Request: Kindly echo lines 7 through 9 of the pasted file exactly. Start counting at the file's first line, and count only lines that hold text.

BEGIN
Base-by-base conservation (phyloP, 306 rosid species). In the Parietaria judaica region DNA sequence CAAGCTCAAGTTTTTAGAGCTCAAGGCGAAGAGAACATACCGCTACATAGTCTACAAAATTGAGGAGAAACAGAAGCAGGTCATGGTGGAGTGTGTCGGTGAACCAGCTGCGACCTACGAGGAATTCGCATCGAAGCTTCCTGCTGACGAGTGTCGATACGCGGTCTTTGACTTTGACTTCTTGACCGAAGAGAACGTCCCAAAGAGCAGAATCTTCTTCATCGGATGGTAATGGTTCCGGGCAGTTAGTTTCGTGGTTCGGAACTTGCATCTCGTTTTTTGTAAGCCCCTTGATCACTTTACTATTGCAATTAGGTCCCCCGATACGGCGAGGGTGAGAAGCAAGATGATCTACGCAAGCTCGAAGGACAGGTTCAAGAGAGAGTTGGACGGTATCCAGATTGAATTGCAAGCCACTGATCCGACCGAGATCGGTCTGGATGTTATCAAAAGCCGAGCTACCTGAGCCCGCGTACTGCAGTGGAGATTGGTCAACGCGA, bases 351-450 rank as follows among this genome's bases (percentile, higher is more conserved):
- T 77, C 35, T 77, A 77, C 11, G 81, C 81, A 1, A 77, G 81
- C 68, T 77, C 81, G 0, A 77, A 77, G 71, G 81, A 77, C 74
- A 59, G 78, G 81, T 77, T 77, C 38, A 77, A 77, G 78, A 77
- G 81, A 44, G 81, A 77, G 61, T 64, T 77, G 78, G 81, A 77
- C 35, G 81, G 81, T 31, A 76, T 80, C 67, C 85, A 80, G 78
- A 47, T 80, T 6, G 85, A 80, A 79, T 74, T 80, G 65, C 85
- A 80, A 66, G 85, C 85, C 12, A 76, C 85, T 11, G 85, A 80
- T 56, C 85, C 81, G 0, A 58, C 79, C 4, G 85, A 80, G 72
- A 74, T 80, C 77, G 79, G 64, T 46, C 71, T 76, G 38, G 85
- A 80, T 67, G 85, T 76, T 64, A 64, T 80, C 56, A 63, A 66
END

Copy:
- A 47, T 80, T 6, G 85, A 80, A 79, T 74, T 80, G 65, C 85
- A 80, A 66, G 85, C 85, C 12, A 76, C 85, T 11, G 85, A 80
- T 56, C 85, C 81, G 0, A 58, C 79, C 4, G 85, A 80, G 72